US aid to Ukraine has been generous but carefully circumscribed. Washington has discouraged Kyiv from attacking Russian soil (especially if those attacks use US weapons), even though Ukraine has every legal and moral right to do so. President Joe Biden has held back tools, such as ATACMS rockets, that can reach into Russia, largely for fear of breaching Putin’s red lines. America has been ambivalent about the idea of Ukraine forcibly retaking Crimea, encouraging it to use a squeeze-and-negotiate strategy instead. Wisely or not, Washington has asked Ukraine to fight with one arm behind its back, out of concern about entering a perilous spiral with a nuclear-armed regime.

If Russia lacked nuclear weapons, the US would lack its single most powerful reason for this restraint. It would also have greater incentive to intervene directly, the surest and speediest path to Russian defeat.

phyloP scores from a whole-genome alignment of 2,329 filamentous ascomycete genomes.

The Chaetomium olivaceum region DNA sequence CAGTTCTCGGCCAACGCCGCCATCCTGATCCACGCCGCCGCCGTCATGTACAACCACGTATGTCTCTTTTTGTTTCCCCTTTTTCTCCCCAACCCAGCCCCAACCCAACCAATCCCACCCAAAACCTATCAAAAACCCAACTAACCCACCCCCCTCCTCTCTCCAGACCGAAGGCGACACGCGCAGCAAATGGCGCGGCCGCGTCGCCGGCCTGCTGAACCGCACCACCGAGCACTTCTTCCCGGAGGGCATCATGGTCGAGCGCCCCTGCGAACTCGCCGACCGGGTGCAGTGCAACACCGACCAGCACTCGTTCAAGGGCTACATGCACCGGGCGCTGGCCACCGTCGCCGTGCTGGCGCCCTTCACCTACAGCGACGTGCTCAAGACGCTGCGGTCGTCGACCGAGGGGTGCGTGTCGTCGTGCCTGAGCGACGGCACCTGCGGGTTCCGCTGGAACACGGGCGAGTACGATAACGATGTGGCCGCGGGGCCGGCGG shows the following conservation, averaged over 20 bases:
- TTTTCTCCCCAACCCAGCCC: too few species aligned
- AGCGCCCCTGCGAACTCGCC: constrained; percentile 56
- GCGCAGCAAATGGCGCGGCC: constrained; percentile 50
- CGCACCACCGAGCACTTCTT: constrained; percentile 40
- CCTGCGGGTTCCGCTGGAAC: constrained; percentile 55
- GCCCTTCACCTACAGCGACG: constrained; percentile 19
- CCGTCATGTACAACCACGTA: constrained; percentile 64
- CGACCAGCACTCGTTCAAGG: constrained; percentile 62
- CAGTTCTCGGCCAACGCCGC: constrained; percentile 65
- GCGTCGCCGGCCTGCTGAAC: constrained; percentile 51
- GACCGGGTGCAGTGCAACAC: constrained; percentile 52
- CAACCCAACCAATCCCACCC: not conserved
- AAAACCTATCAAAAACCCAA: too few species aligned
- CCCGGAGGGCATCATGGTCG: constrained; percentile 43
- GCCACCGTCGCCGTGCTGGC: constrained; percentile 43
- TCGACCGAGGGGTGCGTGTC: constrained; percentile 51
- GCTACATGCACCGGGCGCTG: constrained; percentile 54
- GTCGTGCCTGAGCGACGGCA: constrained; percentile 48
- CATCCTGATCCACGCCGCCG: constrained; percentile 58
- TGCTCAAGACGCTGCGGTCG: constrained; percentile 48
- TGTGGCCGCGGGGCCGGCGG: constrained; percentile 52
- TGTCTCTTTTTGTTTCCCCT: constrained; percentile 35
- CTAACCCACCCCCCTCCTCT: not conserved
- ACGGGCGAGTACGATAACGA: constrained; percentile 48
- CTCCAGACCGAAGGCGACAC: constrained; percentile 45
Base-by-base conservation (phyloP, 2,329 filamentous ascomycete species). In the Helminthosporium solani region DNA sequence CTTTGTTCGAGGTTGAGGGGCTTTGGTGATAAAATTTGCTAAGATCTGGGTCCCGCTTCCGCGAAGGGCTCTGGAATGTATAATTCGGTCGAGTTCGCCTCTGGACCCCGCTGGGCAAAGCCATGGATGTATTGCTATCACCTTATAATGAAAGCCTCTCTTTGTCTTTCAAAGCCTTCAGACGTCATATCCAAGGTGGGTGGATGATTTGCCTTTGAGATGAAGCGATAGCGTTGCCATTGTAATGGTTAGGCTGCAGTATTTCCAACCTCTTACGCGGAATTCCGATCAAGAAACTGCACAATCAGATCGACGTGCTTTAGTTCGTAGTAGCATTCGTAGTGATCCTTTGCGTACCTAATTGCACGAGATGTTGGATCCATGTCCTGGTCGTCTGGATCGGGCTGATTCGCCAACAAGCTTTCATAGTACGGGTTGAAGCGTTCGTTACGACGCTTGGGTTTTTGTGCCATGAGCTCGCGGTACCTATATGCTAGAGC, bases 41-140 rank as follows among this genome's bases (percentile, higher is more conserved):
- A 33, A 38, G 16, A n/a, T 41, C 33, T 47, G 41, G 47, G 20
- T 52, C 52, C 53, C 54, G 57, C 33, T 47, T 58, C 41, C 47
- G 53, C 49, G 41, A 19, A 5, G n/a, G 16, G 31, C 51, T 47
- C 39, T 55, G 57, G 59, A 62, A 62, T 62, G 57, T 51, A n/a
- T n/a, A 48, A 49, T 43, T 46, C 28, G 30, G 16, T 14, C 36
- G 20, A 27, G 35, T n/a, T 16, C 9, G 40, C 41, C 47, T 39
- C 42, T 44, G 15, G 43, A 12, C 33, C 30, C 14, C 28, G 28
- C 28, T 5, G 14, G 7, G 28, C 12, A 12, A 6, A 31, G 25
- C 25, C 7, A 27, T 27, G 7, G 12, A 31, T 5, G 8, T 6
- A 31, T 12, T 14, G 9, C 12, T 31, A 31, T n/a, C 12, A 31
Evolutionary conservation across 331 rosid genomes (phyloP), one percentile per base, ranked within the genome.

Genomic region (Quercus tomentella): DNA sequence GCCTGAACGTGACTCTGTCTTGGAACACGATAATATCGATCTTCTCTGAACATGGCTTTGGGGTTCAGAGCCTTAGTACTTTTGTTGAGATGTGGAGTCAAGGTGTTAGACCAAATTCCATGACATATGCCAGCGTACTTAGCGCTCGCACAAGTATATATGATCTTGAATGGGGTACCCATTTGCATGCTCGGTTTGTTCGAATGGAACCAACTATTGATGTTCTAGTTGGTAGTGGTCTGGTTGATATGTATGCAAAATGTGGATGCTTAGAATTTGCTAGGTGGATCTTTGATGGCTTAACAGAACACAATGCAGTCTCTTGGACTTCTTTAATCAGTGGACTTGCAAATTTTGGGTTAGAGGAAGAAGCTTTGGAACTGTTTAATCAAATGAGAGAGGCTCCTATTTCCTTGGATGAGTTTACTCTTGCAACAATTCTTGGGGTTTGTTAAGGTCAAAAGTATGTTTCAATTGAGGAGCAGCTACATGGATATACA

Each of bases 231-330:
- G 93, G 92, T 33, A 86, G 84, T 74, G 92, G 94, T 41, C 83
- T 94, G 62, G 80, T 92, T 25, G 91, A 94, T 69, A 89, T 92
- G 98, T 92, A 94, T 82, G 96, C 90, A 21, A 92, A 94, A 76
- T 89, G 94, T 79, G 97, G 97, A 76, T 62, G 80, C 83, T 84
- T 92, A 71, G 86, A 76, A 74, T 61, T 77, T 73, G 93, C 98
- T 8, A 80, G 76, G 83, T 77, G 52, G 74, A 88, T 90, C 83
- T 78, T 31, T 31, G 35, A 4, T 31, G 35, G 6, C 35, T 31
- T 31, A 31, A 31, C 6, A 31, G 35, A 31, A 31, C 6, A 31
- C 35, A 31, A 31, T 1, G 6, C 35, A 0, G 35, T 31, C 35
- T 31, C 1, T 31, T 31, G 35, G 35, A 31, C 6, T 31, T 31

If this seems improbable — Biden has made avoiding war with Russia the “north star” of his policy — it is at least partly because we have become so accustomed to the specter of mutual assured destruction. Absent that danger, would the US really tolerate a ghastly forever war in Europe’s second-largest country? One that has roiled global food and energy markets, fomented violent instability on NATO’s doorstep, and threatened the vital norm against territorial aggrandizement by force? One that had the potential to shatter the strategic equilibrium in Western Eurasia had Putin’s gambit succeeded? One that so evoked the 20th century’s darkest patterns of aggression and atrocity that some of America’s European allies compared the invasion to Hitler’s destruction of Czechoslovakia before World War II?

America has fought to turn back lesser challenges to regional and global stability than this — its interventions in the Persian Gulf and Balkans in the 1990s, for instance. If Washington and its allies had only to defeat a Russian conventional military that was already bogged down and degraded, they might well have done so, knowing that Putin had few good options to respond.

Nuclear weapons have thus played a vital holding-the-ring function for Moscow, allowing it to fight a constrained Ukraine rather than a larger Western coalition. Nukes haven’t won the war for Putin. They have, however, helped him avoid defeat.